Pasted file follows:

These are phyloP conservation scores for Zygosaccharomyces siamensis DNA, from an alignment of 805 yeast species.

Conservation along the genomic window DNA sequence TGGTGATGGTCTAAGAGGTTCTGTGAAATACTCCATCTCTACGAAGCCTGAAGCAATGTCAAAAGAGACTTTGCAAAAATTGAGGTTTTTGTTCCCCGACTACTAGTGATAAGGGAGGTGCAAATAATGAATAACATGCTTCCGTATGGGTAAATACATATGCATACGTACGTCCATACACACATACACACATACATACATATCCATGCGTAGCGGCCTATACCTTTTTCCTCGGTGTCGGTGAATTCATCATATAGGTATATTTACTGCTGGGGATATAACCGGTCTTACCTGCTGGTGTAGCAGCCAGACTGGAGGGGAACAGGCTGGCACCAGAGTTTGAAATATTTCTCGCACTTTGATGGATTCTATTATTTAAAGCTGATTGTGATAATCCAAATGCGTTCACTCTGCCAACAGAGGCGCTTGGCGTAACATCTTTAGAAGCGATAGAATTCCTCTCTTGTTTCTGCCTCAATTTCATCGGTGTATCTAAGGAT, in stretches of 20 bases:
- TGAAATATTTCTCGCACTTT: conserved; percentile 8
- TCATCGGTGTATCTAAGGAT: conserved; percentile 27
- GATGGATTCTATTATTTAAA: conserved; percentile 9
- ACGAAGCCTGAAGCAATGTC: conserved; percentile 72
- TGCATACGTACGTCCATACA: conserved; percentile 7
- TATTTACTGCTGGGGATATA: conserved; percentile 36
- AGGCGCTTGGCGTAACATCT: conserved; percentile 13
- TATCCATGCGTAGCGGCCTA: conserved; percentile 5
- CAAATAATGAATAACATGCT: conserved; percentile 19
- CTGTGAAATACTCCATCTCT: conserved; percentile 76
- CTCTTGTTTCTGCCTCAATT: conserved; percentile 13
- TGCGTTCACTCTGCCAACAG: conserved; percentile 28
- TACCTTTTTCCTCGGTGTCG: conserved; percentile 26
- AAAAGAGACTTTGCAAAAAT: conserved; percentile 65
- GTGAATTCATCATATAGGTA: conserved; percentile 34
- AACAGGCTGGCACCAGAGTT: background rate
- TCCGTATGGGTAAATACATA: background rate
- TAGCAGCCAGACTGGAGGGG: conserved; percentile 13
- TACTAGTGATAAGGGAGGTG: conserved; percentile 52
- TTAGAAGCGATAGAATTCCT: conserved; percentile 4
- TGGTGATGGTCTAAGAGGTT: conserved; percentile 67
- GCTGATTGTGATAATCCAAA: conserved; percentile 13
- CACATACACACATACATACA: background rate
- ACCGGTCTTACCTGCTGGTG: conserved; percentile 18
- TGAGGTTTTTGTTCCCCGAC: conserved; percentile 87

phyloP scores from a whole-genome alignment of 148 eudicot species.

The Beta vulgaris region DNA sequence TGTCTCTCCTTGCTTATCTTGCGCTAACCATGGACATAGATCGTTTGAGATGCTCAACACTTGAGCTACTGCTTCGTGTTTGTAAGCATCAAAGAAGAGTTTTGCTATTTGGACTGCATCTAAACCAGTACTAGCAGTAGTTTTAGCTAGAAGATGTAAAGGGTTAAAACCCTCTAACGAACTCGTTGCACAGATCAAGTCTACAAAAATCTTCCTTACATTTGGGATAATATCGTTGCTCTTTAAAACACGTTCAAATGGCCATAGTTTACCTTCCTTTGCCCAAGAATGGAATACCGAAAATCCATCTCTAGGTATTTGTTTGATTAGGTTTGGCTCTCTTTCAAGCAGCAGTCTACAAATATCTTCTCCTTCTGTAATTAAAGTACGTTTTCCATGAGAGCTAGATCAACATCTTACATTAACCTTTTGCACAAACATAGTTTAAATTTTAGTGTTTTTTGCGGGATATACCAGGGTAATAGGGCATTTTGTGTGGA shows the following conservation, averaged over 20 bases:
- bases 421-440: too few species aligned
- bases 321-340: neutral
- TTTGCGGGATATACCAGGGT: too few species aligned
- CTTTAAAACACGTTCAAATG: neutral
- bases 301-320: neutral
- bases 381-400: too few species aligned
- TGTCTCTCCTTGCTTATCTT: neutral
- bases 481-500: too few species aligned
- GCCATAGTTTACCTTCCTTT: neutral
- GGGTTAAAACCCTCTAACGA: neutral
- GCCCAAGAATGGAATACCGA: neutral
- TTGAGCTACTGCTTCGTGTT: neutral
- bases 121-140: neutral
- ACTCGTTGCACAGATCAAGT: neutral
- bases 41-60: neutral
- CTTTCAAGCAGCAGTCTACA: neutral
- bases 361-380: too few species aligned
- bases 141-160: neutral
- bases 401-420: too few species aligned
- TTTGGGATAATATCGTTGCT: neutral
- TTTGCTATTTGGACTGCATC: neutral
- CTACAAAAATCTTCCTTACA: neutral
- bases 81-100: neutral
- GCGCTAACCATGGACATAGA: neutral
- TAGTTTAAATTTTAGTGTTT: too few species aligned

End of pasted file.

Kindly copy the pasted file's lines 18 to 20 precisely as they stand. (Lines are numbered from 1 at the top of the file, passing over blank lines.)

- AACAGGCTGGCACCAGAGTT: background rate
- TCCGTATGGGTAAATACATA: background rate
- TAGCAGCCAGACTGGAGGGG: conserved; percentile 13